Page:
Your calendar will be starting to fill up now so all you have to do is fill in the gaps with content which you produce yourself and that is entertaining or informative for your audience.
Once you have a content calendar in place, then start producing the content when you have time. The great thing is, as you know what is coming up, you can start to prepare for it meaning you will lose that dreaded feeling of ‘what am I going to put on the blog today?’ Win!
A content calendar doesn't have to be a fancy spreadsheet – it can be a printed calendar, a Google calendar – whatever works best for you. If you are part of a team creating content then an online solution, such as a Google calendar, is probably best as everyone can access it.
Testing what works can be time consuming but it is important if you are going to start to spend your time more efficiently in the future. Take a look at your analytics and see how well your content is doing. Key things to look for:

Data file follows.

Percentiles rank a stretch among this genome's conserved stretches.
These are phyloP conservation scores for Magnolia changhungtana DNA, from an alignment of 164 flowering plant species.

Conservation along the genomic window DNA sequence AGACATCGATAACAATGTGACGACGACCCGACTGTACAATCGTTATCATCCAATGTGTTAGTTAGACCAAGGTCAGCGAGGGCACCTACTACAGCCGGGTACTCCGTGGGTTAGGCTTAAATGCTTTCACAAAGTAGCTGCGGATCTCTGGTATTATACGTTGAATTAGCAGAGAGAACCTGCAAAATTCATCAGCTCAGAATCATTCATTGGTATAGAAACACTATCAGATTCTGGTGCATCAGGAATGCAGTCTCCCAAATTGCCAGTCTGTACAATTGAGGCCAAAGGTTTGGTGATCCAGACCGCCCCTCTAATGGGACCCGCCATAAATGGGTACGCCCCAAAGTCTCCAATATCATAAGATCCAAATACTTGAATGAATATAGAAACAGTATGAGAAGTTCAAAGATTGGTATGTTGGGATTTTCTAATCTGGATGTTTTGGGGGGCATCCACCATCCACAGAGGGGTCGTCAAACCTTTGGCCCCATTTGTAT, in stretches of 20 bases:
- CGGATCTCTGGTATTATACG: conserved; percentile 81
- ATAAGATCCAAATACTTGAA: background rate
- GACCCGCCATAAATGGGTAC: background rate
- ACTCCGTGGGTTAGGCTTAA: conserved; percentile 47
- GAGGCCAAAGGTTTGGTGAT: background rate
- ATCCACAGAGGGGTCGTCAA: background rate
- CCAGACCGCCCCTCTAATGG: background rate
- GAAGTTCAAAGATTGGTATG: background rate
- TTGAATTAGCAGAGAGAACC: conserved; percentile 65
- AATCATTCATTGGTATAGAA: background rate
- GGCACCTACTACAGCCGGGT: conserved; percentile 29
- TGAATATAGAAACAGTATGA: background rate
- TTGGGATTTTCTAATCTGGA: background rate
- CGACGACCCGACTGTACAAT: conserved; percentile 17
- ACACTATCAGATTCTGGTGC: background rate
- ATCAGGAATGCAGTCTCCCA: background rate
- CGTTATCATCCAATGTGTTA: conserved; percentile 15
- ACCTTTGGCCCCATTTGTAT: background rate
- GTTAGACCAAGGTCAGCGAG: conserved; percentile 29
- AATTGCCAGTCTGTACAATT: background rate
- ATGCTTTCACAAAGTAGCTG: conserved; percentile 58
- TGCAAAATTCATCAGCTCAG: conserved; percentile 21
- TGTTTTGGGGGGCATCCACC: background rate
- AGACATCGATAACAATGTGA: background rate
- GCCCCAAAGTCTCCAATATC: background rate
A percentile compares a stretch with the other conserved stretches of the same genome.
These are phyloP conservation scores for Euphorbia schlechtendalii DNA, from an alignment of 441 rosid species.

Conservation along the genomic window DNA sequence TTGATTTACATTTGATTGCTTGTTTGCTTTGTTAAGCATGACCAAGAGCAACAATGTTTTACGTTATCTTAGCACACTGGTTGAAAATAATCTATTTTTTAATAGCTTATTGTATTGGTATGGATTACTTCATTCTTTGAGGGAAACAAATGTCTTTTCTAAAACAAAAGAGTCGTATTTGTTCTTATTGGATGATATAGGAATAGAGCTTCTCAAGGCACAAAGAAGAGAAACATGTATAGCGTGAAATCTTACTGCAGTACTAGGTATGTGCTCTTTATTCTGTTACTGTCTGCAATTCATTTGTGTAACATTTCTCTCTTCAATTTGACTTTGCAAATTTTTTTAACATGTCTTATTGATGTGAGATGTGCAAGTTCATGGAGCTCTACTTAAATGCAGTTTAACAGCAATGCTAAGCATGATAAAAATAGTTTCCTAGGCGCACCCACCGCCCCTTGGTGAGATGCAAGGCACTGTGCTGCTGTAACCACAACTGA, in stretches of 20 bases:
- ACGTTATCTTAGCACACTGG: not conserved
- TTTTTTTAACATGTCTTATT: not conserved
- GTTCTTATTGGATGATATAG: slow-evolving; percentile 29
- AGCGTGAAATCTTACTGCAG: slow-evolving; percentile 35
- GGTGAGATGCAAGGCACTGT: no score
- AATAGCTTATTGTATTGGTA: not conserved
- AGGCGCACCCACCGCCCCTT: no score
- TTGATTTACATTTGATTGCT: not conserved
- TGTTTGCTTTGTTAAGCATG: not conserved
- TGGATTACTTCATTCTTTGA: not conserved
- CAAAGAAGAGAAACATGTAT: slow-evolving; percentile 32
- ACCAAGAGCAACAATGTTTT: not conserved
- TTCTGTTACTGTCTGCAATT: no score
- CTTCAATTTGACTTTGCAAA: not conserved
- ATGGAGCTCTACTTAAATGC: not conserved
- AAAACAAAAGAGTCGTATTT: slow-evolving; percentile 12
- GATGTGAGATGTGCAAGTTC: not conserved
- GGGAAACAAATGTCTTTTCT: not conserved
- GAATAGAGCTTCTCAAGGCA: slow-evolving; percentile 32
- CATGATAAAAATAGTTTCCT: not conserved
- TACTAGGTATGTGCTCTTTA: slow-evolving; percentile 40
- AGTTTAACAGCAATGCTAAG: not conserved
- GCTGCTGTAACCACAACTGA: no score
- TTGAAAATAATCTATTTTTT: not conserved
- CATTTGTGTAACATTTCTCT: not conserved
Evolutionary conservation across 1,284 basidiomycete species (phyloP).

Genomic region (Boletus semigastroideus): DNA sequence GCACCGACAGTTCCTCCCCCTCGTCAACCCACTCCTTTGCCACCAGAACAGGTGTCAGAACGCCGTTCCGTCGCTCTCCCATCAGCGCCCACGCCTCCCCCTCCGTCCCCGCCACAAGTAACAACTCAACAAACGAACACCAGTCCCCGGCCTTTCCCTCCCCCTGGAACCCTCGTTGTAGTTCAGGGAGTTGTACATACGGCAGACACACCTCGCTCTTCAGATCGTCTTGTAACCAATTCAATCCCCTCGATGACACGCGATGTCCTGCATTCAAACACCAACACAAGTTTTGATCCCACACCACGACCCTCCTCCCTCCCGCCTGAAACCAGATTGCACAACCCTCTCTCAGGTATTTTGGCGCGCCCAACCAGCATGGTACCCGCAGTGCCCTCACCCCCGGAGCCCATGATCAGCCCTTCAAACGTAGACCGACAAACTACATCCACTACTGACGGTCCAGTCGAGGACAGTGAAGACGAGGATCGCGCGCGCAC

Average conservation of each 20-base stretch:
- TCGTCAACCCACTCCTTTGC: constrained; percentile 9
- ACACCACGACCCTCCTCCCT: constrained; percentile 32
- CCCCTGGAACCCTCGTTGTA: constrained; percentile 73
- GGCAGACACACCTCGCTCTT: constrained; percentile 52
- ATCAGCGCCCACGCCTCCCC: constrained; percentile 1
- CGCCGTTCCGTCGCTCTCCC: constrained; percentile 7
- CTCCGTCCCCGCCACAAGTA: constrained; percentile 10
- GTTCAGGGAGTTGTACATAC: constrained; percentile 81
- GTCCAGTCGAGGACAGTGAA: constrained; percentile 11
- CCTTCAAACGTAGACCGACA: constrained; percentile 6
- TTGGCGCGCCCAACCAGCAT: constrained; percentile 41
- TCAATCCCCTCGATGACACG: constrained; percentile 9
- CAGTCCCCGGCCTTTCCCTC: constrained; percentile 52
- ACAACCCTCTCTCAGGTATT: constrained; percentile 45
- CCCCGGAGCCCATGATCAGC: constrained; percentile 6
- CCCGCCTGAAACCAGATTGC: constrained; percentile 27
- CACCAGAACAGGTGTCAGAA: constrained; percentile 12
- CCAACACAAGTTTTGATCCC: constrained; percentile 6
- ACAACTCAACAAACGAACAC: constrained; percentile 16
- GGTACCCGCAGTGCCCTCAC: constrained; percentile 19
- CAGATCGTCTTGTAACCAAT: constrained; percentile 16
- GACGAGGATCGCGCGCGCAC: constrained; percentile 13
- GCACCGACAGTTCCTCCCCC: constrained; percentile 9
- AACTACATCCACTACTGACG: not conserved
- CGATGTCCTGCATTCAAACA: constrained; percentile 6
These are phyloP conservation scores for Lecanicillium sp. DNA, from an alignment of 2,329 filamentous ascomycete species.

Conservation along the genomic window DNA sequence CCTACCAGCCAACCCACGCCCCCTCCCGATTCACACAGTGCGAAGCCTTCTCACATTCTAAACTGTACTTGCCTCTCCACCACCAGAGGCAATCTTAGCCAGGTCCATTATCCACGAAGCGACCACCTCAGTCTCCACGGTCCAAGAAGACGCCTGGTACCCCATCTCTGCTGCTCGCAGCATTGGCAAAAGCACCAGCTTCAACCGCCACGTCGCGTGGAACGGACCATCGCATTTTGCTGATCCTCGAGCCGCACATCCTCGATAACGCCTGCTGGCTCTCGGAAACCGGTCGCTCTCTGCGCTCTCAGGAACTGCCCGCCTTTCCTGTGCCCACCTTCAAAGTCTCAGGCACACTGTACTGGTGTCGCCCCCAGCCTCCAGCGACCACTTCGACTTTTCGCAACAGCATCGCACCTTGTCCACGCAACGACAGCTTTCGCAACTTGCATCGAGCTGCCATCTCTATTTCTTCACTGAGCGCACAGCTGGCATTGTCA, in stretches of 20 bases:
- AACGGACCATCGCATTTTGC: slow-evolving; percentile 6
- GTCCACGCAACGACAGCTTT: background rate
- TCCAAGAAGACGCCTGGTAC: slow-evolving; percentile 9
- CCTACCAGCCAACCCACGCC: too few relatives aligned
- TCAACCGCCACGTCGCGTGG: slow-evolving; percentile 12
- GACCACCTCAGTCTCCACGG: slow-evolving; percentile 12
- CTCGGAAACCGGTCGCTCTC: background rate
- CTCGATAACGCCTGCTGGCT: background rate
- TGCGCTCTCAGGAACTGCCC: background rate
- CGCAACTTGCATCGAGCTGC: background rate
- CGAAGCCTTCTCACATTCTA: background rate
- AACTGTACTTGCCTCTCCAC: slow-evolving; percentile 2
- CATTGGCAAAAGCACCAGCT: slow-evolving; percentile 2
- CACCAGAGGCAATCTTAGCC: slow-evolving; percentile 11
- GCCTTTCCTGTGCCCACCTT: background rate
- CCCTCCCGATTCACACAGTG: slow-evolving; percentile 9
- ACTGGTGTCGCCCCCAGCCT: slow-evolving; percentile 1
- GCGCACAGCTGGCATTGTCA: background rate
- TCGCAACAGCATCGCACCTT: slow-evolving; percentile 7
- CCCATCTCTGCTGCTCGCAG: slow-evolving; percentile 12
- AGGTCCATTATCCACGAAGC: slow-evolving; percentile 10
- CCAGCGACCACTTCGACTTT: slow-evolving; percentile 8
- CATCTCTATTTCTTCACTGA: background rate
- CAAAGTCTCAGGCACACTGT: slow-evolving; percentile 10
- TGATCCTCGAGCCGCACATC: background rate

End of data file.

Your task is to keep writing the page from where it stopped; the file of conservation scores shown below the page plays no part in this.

- Which pages are your visitors landing on?
- How long do they stay on the site?
- On many pages on average do they visit whilst on your site?
- Do they activate any of the goals you have set up?
Once you have an understanding of how your visitors are behaving, you can start to tailor your content around that. Is one blog post more successful at keeping people on the site? What are your calls to action and are they working?
You can go one step further and start to look at the analytics of each social media platform you post on as well. Some give you more detail than others, but you can start to see what is working in terms of attracting your audience. Which day is most successful? What time are people online? Do more people RT when you ask them to or when you use a hashtag?
Don’t get worried about analysing every single detail at this stage – the knack with analytics is to understand what is going on, not to get lost in the numbers.
If you do need a head start, check out Nic's blog post 3 Analytics Reports to Tempt Your Boss.
Creating content is a skill in itself and don’t worry if you are not yet brimming with ideas – do some research and start to get a feel for what other companies are doing. Ask your audience what type of content they would be interested in. See if anyone would like to volunteer some time to produce articles. And when it all gets too much – stick the kettle on!
Do you have any top tips for creating content? I’d love to hear them so please drop me a comment below or tweet @NoisyMonkey.